When I first wrote about the Freedom Pass back in 2014, I loved it.
I loved that small ski areas were coming together, I loved that this was happening in the East, and I loved the brands that were involved.
After a year of lessons, some tweaks were made. Now, two years after launch, it’s headed in a new, improved direction.
In that 2014 post I started by recapping how the pass was a mix of two models: The Mountain Collective and Powder Alliance.
“With very little lodging between these resorts, this resembles many of the areas on the Powder Alliance pass. Each of them also sits in close proximity to a city (or right in town for McIntyre) which makes an hours drive doable, but long enough compared to their normal ski commute that it shouldn’t cannibalize sales.”
At the time there was a $50 cost to the pass, but it came with unlimited skiing. The pivot takes a play from the Powder Alliance’s book that, according to the marketing directors I’ve spoken with, has absolutely make a measurable difference on pass sales. Here’s what Bolton Valley’s Josh Arneson’s said about it:
“This year the up-charge has been dropped and the number of partner mountains has increased to thirteen, spanning the country from Alaska to Maine. The concept is simple. Pass holders at participating mountains are now able to get three complimentary lift tickets at each partner mountain this season. There is no additional charge so all full pass holders at each partner mountain are automatically part of the Freedom Pass. Pass holders simply take their pass to a partner mountain to receive a complimentary lift ticket for the day. There is a limit of one ticket per pass holder, per day and a limit of three tickets per pass holder at each partner mountain over the season.”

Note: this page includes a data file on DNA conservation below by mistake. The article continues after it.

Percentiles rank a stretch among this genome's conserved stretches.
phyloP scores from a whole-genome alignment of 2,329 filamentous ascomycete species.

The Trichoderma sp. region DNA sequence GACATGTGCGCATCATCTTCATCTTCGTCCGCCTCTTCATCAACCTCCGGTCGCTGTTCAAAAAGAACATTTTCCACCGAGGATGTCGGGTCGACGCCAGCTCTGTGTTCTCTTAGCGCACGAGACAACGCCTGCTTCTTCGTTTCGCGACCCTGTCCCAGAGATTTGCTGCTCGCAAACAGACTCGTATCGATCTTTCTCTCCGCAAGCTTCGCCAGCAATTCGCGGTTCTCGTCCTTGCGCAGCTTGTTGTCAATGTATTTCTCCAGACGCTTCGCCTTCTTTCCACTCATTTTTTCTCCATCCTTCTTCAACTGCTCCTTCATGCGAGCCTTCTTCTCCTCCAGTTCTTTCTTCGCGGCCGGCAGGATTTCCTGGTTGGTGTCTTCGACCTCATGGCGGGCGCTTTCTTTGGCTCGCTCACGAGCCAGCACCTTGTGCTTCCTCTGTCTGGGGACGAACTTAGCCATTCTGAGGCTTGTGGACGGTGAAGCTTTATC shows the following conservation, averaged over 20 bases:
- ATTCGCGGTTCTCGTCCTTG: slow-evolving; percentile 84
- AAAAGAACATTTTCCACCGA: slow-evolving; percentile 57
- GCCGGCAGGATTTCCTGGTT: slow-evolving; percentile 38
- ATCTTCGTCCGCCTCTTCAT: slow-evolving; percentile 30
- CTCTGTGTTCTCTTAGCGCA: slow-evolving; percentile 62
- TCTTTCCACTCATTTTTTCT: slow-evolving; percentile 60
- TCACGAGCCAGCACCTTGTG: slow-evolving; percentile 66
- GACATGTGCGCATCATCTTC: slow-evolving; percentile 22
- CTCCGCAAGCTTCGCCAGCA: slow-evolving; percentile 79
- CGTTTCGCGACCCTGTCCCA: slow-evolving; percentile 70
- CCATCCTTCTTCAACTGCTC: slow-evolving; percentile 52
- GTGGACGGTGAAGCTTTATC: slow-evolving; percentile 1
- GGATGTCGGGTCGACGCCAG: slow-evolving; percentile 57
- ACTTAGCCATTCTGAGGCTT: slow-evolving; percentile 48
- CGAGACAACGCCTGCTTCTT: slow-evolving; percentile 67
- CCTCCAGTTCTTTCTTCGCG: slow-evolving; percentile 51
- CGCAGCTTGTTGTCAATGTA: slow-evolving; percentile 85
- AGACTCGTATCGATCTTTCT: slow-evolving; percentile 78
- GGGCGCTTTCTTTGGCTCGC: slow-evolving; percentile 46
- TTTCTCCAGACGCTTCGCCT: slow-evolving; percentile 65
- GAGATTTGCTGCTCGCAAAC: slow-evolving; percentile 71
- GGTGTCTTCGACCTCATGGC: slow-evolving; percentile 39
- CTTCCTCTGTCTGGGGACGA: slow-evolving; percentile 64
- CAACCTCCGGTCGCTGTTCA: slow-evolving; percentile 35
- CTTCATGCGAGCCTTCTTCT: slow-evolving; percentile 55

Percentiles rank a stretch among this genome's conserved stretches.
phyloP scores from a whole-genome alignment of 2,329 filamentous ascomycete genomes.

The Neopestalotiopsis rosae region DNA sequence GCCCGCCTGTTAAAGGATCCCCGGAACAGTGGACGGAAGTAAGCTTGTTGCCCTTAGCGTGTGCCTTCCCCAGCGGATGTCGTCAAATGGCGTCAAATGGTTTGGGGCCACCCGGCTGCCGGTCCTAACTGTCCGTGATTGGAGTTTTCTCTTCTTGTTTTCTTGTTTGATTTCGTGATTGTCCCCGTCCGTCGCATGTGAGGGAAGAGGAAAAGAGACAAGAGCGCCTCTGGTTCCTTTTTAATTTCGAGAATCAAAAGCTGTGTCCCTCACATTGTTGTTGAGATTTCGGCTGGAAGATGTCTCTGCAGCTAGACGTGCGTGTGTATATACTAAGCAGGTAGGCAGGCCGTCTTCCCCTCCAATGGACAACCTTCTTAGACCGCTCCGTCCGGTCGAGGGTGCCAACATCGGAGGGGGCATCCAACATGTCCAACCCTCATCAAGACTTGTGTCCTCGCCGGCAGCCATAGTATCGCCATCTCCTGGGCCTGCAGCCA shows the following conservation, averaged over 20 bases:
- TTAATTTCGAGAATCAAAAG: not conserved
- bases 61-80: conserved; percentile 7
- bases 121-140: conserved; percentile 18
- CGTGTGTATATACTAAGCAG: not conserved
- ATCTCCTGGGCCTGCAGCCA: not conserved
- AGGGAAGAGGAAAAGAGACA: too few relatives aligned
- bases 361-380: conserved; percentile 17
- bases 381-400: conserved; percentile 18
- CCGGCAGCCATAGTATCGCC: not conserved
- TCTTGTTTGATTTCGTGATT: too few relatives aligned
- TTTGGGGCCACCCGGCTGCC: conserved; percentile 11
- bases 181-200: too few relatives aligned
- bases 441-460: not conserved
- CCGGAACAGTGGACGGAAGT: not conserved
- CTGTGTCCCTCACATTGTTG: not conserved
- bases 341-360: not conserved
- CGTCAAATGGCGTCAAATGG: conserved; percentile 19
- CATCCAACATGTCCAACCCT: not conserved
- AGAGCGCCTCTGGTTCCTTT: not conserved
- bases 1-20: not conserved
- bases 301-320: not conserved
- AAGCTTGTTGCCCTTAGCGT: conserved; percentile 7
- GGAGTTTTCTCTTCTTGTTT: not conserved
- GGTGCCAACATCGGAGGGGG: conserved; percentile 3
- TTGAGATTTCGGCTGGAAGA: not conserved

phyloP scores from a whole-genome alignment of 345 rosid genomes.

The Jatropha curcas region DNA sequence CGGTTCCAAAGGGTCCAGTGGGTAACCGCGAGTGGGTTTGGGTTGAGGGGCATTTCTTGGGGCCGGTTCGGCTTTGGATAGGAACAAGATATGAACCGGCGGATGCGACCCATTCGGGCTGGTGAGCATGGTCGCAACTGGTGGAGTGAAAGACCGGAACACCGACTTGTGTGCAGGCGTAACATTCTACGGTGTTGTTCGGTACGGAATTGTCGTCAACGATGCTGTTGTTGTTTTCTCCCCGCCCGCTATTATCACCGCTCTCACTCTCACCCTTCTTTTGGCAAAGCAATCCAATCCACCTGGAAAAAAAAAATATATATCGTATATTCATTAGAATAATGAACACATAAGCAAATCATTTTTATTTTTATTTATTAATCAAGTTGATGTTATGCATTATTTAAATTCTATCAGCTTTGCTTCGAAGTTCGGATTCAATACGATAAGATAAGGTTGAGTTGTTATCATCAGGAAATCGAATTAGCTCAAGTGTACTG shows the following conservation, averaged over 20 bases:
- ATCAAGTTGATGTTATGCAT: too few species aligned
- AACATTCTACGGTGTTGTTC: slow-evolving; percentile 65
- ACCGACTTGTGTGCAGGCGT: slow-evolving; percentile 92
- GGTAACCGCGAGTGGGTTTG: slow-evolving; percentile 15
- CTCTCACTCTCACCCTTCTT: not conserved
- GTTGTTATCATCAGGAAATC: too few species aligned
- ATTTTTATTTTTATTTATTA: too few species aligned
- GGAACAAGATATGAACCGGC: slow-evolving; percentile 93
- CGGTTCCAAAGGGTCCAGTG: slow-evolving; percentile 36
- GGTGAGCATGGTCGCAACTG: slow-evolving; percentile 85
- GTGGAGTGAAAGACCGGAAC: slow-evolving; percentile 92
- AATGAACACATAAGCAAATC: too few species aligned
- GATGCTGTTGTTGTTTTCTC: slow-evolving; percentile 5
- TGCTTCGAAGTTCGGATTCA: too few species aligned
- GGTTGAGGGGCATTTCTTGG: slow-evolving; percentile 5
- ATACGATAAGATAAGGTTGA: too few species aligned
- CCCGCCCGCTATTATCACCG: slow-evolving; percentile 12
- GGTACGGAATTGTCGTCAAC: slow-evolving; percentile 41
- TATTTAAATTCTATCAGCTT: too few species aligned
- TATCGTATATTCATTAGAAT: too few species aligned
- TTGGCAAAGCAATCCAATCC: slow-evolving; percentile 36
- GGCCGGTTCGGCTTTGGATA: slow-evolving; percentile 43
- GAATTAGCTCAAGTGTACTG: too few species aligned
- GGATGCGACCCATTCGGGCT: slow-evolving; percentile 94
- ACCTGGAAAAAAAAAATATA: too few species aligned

The resorts involved include five of the original group of six ski areas (all but Ski Ward) and add four from New England / Mid-Atlantic:
One from the midwest:
And three from the rest of the country:
Very similar in size, resources, and market position, it’s nice to see it keep the same vibe as the original Freedom Pass.
It will be interesting to see the perception among skiers of putting small ski areas from both coasts on a pass. My gut says it won’t increase the perceived value much, but it certainly won’t hurt. So unless New England branding is a primary objective (which it doesn’t appear to be) there’s little reason not at this point.
All-in-all, I love how closely they’ve followed the pattern that Powder Alliance has tested and proven over the last few years.
Not all marketing, especially among smaller mountains with fewer resources and less room for risk, has to be completely novel. Josh and crew tried something new, saw promise, took what was working, and blended it with a model that already was.
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